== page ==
CINCINNATI—If the audience at the first Hilltop Stories Neighborhood Film Festival wants to throw rotten tomatoes at the screen, they can save time by smushing tomatoes into their own faces. After all, the films premiering are largely by and about most of the people who will attend.
“We envisioned it somewhere between showing movies in the backyard and showing family vacation photos and everything in between,” said the festival’s co-founder, Ryan Mulligan. “It was about figuring out the stories people wanted told and making it happen.”
And making it happen fast.
Annie Bolling, the owner of a new nonprofit gallery, the Gallery Project on Woodburn, reached out to Mulligan, telling him she was a fan of his own artwork and asked if he would get involved in her gallery’s debut. The gallery, at 2718 Woodburn Ave, hosts a satellite exhibition before the films begin showing across the street, at 9:15 p.m. Friday, Aug. 15, in the parking lot of St. Francis de Sales Church, at 1600 Madison Road.
Mulligan, who recently moved from Walnut Hills to Blue Ash, is a professor at the University of Cincinnati’s Design, Architecture, Art, and Planning whose own artistic practice has evolved more into a social and public practice. In 2013, he created a playground for the Cincinnati Contemporary Art Center’s “UnMuseum” largely inspired by his young autistic son.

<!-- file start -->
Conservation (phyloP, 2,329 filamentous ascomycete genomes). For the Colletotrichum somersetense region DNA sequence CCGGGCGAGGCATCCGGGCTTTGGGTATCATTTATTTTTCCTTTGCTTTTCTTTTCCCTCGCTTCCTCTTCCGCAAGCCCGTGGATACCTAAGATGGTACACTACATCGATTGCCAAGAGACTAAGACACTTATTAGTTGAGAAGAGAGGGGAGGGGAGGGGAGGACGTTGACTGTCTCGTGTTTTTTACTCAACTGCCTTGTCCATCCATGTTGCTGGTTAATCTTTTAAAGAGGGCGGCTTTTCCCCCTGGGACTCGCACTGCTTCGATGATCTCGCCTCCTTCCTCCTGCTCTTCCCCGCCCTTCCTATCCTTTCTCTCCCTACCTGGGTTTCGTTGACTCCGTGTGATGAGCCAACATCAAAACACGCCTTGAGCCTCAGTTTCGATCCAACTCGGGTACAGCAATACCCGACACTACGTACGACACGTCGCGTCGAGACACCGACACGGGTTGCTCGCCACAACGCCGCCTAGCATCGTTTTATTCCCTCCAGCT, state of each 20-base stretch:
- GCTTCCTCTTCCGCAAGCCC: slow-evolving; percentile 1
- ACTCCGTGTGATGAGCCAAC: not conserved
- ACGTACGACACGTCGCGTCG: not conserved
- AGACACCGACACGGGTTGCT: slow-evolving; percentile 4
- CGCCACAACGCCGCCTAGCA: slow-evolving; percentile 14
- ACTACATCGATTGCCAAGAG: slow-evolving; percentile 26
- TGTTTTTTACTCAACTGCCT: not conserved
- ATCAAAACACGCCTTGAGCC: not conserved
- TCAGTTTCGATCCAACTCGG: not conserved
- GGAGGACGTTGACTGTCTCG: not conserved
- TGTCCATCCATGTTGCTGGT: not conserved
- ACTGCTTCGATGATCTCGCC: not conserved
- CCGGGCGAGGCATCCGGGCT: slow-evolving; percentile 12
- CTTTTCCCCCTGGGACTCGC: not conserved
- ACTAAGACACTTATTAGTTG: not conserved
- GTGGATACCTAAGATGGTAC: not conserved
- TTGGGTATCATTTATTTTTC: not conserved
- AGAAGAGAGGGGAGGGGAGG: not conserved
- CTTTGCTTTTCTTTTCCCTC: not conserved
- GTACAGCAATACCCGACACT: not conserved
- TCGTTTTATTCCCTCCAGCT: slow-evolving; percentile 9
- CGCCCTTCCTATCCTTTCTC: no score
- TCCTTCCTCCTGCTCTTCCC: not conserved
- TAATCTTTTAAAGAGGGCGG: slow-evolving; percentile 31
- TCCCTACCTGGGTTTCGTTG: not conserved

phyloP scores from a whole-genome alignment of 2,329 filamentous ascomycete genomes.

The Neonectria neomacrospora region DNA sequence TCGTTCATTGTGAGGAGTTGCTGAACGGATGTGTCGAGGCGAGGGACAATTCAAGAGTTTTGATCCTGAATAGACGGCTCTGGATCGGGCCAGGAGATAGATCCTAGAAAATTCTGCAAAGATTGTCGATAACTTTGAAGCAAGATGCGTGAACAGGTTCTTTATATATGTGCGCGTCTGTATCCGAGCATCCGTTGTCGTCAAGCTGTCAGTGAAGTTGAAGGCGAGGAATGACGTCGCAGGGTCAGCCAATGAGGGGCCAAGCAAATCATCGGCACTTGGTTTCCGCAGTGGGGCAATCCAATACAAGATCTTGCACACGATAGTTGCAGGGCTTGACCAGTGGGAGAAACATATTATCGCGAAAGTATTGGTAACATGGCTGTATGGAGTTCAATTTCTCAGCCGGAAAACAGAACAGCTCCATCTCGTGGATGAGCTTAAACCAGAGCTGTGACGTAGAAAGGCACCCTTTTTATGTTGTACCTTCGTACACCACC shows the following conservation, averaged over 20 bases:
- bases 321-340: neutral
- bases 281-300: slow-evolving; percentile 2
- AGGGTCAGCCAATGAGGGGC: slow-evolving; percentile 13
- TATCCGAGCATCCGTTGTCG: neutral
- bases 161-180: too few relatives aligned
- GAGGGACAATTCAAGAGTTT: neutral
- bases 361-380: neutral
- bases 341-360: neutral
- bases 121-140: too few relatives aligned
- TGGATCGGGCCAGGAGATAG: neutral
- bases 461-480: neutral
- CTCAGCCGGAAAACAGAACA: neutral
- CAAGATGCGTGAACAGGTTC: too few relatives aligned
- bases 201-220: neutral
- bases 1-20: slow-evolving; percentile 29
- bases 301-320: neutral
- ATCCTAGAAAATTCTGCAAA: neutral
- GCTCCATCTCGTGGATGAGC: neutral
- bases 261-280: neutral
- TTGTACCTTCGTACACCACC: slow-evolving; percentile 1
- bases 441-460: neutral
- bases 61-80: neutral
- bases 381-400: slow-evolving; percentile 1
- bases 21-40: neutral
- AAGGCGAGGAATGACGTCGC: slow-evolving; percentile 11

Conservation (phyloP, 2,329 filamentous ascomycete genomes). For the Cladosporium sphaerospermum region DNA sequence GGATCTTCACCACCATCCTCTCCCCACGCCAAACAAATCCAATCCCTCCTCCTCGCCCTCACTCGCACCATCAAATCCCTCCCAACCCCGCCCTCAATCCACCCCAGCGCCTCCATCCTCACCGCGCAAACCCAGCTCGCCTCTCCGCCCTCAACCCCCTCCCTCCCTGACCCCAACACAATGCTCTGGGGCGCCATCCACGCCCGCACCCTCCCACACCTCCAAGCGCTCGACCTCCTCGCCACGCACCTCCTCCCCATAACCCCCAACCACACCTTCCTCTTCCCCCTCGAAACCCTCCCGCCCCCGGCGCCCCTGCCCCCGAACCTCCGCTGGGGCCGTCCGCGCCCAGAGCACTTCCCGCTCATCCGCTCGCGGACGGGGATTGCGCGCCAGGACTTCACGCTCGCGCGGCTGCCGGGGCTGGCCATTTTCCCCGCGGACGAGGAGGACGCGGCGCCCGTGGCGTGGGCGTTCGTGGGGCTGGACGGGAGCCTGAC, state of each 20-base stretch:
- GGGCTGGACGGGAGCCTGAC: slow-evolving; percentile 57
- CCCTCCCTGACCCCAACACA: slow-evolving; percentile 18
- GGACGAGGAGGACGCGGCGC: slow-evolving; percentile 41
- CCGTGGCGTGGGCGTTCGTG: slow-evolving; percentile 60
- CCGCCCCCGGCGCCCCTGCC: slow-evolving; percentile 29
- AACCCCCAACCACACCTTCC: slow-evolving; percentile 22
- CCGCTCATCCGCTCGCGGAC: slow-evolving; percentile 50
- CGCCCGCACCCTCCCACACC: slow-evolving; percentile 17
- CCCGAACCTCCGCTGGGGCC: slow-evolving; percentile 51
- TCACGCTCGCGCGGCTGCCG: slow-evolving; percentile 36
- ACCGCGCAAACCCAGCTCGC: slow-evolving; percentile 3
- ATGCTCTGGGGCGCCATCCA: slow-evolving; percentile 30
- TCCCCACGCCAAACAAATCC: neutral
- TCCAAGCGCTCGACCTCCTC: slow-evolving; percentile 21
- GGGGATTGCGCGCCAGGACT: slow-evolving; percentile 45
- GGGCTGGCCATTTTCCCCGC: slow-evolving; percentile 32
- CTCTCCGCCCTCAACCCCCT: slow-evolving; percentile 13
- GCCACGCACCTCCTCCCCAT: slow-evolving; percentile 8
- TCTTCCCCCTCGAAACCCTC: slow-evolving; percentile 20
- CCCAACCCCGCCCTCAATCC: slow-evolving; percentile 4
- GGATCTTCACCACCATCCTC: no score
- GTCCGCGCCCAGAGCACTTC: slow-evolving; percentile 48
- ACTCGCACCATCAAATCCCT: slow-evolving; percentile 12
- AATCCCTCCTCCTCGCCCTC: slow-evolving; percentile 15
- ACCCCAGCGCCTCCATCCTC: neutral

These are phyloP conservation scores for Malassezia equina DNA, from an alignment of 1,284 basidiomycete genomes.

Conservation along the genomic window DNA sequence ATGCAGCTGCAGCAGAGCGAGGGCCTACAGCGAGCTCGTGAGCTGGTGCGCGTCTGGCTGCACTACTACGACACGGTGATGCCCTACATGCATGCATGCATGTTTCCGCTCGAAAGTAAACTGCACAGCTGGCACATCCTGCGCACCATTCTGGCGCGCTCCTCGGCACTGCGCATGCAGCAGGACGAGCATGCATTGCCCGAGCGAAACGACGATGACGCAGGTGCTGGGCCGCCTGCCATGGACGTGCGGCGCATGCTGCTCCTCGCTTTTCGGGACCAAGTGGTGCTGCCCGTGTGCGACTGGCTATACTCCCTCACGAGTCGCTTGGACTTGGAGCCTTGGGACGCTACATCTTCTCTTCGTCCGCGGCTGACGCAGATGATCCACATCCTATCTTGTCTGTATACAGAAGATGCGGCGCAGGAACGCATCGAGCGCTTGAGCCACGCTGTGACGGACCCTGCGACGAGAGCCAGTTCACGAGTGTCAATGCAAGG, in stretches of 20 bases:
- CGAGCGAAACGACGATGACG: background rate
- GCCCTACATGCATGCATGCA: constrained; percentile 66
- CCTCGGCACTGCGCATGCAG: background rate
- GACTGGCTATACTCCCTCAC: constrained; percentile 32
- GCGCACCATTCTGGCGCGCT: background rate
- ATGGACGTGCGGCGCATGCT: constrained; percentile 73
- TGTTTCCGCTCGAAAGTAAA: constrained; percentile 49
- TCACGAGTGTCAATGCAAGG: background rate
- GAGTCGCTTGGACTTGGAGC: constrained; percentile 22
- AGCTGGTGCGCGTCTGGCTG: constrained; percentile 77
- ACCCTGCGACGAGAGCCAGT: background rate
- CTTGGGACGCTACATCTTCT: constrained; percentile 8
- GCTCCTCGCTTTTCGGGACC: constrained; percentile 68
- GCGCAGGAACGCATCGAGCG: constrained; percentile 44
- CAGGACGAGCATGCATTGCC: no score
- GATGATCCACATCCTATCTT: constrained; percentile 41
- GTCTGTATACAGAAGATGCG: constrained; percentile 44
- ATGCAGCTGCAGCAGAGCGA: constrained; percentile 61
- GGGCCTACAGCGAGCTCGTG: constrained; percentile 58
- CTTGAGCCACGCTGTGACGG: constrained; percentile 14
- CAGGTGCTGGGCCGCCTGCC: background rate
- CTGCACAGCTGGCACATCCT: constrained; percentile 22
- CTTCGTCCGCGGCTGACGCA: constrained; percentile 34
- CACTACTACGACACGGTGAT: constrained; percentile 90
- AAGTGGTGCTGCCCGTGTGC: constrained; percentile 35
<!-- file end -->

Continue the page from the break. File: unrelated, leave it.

'Start by listening to people'
“I said to Annie, ‘If this is really about art and community, we’re going to have a neighborhood film festival about the neighborhood and show (the films) in the neighborhood,” said Mulligan, who had no previous practice with film or video.
“It’s art for social good,” he said. “You start from a place of listening to people: What can we do with as many people as possible to see other people’s perspectives? It’s a community dialogue, and a movie is nothing more than a giant megaphone to start that conversation.”
WCPO Insiders can read more about each film and what's next for Mulligan.